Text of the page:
# $(\int f_1d\mu)^2+\cdots+(\int f_nd\mu)^2\leq(\int \sqrt{f_1^2+\cdots+f_n^2}d\mu)^2$

Let $$(X, \mathfrak{B}, \mu)$$ be a measurable space, possibly not $$\sigma$$-finite, and $$f_1, \cdots, f_n \colon X\to (-\infty, +\infty)$$ be integrable functions on $$X$$. Does $$(\int f_1d\mu)^2+\cdots+(\int f_nd\mu)^2\leq(\int \sqrt{f_1^2+\cdots+f_n^2}d\mu)^2$$ holds? (Since $$\sqrt{f_1^2+\cdots+f_n^2}\leq |f_1|+\cdots+|f_n|$$, note that integrand in RHS is integrable.)

My first attempt was to apply the Fubini's theorem and Cauchy-Schwarz to the LHS: \begin{align}(LHS)&=(\int f_1(x)d\mu(x))(\int f_1(y)d\mu(y))+\cdots+(\int f_n(x)d\mu(x))(\int f_n(y)d\mu(y))\\&=\int f_1(x)f_1(y)+\cdots+f_n(x)f_n(y) d(\mu\otimes\mu)(x,y)\\ &\leq\int \sqrt{f_1^2(x)+\cdots+f_n^2(x)}\sqrt{f_1^2(y)+\cdots+f_n^2(y)}d(\mu\otimes\mu)(x,y)\\&=(RHS)\end{align}

However this approach is valid only if $$X$$ is $$\sigma$$-finite.

Note that the inequation is equivalent to the following: If $$f\colon X\to \mathbb{R}^n$$ is integrable, $$|\int f d\mu|\leq \int|f| d\mu$$

• Jensen's inequality would apply en.wikipedia.org/wiki/Jensen's_inequality – orangeskid May 29 at 6:46
• @orangeskid: The issue nessy brought up is what happens with the underlying measure $\mu$ is not $\sigma$--finte. In such case, Jensen's not applicable. – Oliver Diaz May 29 at 6:58
• @nessy: I have worked out a much simpler solution with uses a few facts from linear algebra, specifically p norms in $\mathbb{R}^n$. – Oliver Diaz May 29 at 10:39
• @Oliver Diaz: I finally understood why we need $\sigma$ finite. It is because we replace the measure with an equivalent probability measure. However, we can restrict ourselves with $\sigma$-finite measures when we deal with the integral of a single $L^1$ function, since we can ignore the $0$ set ( and the rest must be $\sigma$-finite). – orangeskid May 29 at 20:08
• @orangeskid: The $\sigma$-finite case is solved already by nessy. Her concern was the non-$\sigma$-finte case, where her using of Fubini's theorem does not apply and certainly Jensen's either. Her insight however gives more ore less the path to follow, i.e. $\|\int f\|\leq\int\|f\|$ where $\|\;\|$ is Eucliean norm in $\mathbb{R}^n$. It turns out that the aforemetioned inequality holds in very general settings. See solution below – Oliver Diaz May 29 at 20:27

Here are a couple of strategies that work in general and make no use of any type of local integrability properties of the underlying measure ($$\sigma$$-finiteness or not).

Consider the space $$L$$ of functions $$f:X\rightarrow\mathbb{R}^n$$ which are integrable in each component and define $$\|f\|^*=\int\|f\|_2\,d\mu$$, where $$\|\;\|_2$$ is the Euclidean norm on $$\mathbb{R}^n$$. This is defines a norm on $$L$$ since $$\|f\|^*\leq\sum^n_{k=1}\int|f|_j\,d\mu<\infty$$. Also, $$\int|\|f\|_2-\|g\|_2|\,d\mu\leq\int\|f-g\|_2\,d\mu=\|f-g\|^*$$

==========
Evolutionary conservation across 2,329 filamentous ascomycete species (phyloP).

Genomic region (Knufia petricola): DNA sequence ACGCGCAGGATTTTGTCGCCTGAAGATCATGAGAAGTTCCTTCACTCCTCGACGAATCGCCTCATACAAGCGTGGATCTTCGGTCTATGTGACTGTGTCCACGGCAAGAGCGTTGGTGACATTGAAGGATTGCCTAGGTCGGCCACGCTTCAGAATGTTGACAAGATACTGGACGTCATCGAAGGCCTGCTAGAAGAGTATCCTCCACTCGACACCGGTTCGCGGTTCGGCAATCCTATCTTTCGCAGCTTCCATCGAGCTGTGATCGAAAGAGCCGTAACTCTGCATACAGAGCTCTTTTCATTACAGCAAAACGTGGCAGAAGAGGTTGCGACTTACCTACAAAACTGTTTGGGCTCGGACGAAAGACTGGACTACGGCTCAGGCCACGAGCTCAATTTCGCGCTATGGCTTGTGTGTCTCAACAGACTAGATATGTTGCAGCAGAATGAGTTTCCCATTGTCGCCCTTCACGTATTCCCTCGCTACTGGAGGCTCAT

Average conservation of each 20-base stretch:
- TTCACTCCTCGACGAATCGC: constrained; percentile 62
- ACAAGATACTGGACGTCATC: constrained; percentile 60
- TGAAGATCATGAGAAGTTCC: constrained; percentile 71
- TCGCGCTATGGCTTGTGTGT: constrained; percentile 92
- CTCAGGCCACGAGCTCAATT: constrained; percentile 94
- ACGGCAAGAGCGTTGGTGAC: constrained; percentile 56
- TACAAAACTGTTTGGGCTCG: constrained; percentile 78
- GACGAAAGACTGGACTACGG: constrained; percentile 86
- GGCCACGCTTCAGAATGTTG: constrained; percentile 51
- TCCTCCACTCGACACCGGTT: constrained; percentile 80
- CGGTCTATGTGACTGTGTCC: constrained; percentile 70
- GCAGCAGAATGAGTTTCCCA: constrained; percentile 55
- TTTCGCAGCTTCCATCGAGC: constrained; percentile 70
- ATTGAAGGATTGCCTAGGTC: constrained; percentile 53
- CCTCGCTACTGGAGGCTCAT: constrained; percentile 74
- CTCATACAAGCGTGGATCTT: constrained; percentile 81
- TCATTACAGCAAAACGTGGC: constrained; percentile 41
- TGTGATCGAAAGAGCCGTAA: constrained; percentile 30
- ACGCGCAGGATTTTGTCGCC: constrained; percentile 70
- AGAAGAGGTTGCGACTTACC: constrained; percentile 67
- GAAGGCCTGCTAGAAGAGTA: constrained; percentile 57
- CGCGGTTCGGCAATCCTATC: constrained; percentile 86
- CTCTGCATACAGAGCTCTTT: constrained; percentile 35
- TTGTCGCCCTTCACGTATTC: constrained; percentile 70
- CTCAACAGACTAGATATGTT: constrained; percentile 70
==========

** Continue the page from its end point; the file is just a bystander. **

Consider $$\mathcal{E}$$ the collection of (integrable) simple functions on $$(X,\mathscr{B},\mu)$$ and define $$\mathbb{R}^n\otimes\mathcal{E}=\{\sum^m_{k=1}u_k\phi_k: u_k\in\mathbb{R}^n, \phi_k\in\mathcal{E}, m\in\mathbb{N}\}$$

This space will play the role of elementary functions in the construction of the real valued integral. It is easy to check that $$\mathbb{R}^n\otimes\mathcal{E}$$ is dense in $$(L,\|\;\|^*)$$; furthermore, any function in $$\mathbb{R}^n\otimes\mathcal{E}$$ can be expressed as $$\Phi=\sum^{M}_{j=1}v_j\mathbb{1}_{A_j}$$ where $$v_j\in \mathbb{R}^n$$, $$A_j\in\mathscr{B}$$, $$\mu(A_j)<\infty$$, and $$M\in\mathbb{N}$$. Consider now the elementary integral $$\int\Big(\sum^m_{k=1}u_k\phi_k\Big):=\sum^m_{j=1}u_k\int\phi_k\,d\mu$$

Since $$\Phi=\sum_{u\in\mathbb{R}^n}u\mathbb{1}_{\{\Phi=u\}}$$ (notice that the sum over $$\mathbb{R}^n$$ is actually finite), $$\int\Phi =\sum^m_{j=1}u_j\mu(A_j)=\sum_{u\in\mathbb{R}^n}u\int\mathbb{1}_{\{\Phi=u\}}\,d\mu\tag{1}\label{one}$$

which means that the elementary integral extended to $$\mathbb{R}^n\otimes\mathcal{E}$$ does not depend on any particular representation of $$\Phi$$. Now $$\Big\|\int\Phi\Big\|_2\leq\sum_{u\in\mathbb{R}^n}\|u\|_2\int\mathbb{1}_{\{\Phi=u\}}\,d\mu=\int\Big(\sum_{u\in\mathbb{R}^n}\|u\|_2\mathbb{1}_{\{\Phi=u\}}\Big)\,d\mu=\int\|\Phi\|_2\,d\mu=\|\Phi\|^*\tag{2}\label{two}$$ $$\eqref{two}$$ is the inequality you are looking for but only for functions in $$\mathbb{R}^n\otimes\mathcal{E}$$. For all functions in $$L$$ one can use some density arguments.

1. Notice that $$\|\;\|_2$$ can be replaced by $$\|\;\|_p$$ ($$p\geq1$$).

2. Your problem is an example of an integral defined on vector--valued functions.